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Believing in the Jesus Who Descended into Hell

Sermon on December 19, 1999 (a.m.)
in Holland, Michigan

Rev. Charles Terpstra

Scripture reading: Matthew 26:36-46; 27:39-54

Text: Lord's Day 16, Q & A 44

Beloved in the Lord,

We deliberately left out question 44 last time, even though it properly belongs to the rest of this sixteenth Lord's Day. The expression, "He descended into hell," is really part of the death we believe that our Lord Jesus Christ suffered. But we treat it separately because there has been, and sometimes continues to be, much confusion about this expression, and because there is some controversy surrounding it too. There is confusion, for example, over exactly what the early church meant by this phrase at the end of Article 4 of the Apostles' Creed. Did they mean a literal descent of the Lord Jesus into the place of hell, for example? Were they simply referring to the fact that Jesus went into the grave, that He descended into the tomb? Or did they mean something else by it?

At the time of the Reformation there was controversy concerning this expression too. The Roman Catholic Church and the Lutherans both taught a literal descent of Christ into hell, while the Reformers spiritualized the expression. That is why we have the explanation that we do in our own Heidelberg Catechism.

Adding to the problem is a difficult text that appears in I Peter 3:18-20. I'd like to read that at this time as well. We will also be referring to this passage later in the course of our message this morning. There we read: "For Christ also hath once suffered for sin, the just for the unjust, that he might bring us to God, being put to death in the flesh, but quickened by the Spirit: by which also he went and preached unto the spirits in prison; which sometime were disobedient, when once the longsuffering of God waited in the days of Noah…." That text seems to support a literal descent of Jesus into hell and is appealed to by the Catholics and Lutherans to support their positions. So we need to treat that carefully, too, this morning.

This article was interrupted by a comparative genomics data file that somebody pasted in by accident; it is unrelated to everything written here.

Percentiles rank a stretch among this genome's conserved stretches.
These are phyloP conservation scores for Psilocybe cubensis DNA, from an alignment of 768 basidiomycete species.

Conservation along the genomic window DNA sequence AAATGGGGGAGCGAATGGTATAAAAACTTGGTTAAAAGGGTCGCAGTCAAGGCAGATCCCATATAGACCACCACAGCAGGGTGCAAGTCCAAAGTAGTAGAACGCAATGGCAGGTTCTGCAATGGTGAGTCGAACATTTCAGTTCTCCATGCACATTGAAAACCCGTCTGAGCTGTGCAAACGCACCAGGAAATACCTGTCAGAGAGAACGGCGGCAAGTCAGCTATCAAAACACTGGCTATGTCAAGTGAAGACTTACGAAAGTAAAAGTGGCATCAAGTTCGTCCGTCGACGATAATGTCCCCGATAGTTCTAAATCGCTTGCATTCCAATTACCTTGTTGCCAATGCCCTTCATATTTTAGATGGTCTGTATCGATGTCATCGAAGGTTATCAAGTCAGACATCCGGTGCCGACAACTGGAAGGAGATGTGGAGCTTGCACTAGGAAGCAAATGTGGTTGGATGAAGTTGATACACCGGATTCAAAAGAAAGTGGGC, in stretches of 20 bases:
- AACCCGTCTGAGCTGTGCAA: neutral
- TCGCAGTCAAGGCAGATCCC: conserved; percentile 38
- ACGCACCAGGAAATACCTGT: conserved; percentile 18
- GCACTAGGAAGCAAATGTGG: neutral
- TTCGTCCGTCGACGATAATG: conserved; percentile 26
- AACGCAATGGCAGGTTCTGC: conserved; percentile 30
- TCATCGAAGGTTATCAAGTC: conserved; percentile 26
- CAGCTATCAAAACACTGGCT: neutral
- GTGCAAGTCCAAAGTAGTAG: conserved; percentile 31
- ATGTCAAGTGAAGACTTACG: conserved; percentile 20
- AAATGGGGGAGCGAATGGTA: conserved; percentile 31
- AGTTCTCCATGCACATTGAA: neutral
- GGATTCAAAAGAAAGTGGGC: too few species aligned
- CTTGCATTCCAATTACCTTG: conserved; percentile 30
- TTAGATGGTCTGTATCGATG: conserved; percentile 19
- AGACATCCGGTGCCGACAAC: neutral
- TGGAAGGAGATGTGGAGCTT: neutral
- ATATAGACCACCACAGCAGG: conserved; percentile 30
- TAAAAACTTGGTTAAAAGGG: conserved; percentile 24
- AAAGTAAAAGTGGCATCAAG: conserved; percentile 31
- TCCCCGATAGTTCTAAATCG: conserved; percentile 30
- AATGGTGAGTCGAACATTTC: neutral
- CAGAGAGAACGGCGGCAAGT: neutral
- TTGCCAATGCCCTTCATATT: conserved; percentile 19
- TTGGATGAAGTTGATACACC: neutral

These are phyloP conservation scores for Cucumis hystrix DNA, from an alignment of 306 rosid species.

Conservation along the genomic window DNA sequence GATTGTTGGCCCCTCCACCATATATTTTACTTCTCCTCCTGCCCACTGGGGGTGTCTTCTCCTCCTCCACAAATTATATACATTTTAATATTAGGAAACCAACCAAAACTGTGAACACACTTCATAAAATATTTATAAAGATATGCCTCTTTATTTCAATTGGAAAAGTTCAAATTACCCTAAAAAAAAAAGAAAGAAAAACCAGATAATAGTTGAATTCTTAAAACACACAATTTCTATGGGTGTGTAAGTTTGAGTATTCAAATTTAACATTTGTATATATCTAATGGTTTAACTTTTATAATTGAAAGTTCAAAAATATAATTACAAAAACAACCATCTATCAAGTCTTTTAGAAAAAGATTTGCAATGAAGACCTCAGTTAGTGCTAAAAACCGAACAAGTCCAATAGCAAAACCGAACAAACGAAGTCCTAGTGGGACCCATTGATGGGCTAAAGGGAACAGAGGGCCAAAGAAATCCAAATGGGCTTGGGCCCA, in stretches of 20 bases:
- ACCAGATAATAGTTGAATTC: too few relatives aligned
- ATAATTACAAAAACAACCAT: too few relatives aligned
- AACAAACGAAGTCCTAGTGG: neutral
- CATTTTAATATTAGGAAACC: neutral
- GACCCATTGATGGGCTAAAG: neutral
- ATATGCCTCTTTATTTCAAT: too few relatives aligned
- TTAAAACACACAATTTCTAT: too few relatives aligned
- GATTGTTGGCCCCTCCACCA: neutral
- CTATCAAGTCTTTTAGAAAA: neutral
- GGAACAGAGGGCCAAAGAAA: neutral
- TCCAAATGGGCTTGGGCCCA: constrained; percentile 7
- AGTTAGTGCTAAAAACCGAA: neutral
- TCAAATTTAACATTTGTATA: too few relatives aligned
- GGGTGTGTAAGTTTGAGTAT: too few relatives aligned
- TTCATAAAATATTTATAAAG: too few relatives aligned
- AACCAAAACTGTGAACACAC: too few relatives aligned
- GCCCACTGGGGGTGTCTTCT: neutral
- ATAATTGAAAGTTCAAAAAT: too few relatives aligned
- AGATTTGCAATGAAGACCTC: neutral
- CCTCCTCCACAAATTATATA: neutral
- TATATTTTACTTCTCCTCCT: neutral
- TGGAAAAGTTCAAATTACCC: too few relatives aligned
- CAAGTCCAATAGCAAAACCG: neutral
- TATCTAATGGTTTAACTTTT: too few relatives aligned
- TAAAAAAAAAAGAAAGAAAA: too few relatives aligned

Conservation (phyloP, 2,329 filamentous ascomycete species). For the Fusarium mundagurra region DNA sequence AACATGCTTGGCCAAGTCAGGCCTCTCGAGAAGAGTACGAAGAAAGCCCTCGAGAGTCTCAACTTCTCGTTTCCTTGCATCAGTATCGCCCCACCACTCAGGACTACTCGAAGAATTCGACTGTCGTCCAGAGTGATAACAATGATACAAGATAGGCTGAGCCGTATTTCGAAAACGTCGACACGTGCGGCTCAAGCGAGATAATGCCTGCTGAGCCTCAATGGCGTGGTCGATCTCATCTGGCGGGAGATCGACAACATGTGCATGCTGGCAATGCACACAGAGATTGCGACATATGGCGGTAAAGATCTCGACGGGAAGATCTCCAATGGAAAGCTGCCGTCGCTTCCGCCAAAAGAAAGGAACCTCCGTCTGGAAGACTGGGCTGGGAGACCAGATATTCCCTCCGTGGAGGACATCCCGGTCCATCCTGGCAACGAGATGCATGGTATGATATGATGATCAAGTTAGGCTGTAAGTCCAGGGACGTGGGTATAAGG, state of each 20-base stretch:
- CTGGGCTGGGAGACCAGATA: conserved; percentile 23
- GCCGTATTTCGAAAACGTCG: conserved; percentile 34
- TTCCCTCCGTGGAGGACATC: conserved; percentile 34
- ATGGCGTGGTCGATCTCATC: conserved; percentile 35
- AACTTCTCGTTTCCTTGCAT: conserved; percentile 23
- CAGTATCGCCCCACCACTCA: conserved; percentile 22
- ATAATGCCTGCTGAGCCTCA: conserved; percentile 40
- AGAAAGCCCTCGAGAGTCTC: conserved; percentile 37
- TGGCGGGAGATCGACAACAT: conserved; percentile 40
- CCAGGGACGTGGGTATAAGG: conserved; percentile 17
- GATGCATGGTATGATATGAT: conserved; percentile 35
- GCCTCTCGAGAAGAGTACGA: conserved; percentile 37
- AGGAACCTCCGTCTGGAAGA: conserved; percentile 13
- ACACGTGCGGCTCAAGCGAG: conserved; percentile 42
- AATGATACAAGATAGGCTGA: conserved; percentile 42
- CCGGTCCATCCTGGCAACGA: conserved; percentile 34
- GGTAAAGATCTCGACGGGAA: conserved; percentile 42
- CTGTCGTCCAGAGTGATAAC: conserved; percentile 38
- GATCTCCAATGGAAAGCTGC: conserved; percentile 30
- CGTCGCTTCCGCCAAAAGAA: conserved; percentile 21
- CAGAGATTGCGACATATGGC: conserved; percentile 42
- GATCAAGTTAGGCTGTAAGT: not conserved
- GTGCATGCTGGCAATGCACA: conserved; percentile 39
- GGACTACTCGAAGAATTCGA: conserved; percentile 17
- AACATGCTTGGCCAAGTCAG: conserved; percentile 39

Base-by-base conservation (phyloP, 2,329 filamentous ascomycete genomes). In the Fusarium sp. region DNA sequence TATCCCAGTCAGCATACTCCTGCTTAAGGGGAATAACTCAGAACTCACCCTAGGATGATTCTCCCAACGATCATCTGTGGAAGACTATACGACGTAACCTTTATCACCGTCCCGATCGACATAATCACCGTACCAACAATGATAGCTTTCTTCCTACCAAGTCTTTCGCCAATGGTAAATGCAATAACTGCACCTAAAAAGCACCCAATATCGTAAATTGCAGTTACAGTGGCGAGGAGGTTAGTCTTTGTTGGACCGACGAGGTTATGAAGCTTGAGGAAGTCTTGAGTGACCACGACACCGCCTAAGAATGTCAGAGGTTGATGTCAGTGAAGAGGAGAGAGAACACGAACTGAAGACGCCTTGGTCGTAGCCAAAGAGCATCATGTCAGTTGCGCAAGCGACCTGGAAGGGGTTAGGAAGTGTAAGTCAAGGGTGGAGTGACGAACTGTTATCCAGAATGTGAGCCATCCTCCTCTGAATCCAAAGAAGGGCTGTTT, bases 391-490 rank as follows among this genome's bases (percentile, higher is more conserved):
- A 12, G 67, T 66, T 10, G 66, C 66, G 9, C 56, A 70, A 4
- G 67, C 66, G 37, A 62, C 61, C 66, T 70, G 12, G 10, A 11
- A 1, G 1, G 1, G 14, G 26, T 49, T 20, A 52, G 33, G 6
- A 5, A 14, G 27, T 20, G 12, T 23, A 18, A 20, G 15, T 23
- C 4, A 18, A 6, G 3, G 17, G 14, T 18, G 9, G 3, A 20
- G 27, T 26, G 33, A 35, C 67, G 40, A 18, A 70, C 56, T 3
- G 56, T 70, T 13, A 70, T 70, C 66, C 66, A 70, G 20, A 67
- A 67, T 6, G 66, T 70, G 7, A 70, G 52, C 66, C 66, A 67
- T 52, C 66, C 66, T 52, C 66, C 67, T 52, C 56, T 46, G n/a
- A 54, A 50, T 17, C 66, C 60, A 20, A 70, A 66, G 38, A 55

But before we get into that, there is one thing that we need to make clear. That is that Jesus Christ must have suffered and endured the reality of hell in His life and on the cross. We have to maintain that this morning. However we interpret this expression in the Apostles' Creed now, we have to maintain that, because, after all, hell is part of the punishment that we sinners deserve. So that if Jesus Christ did not suffer hell fully in some sense of the word, then He is not a complete Savior. And our hope of salvation, that is, full salvation, is dashed. Then, in some sense, we too must still suffer hell. That is why this is important that we properly understand this phrase in the Apostles' Creed - that our Lord descended into hell.

Believing in the Jesus Who Descended into Hell

  1. The Proper Idea
  2. The Necessary Suffering
  3. The Blessed Comfort That There Is for Us in Knowing That Our Lord Did Descend into Hell

The Proper Idea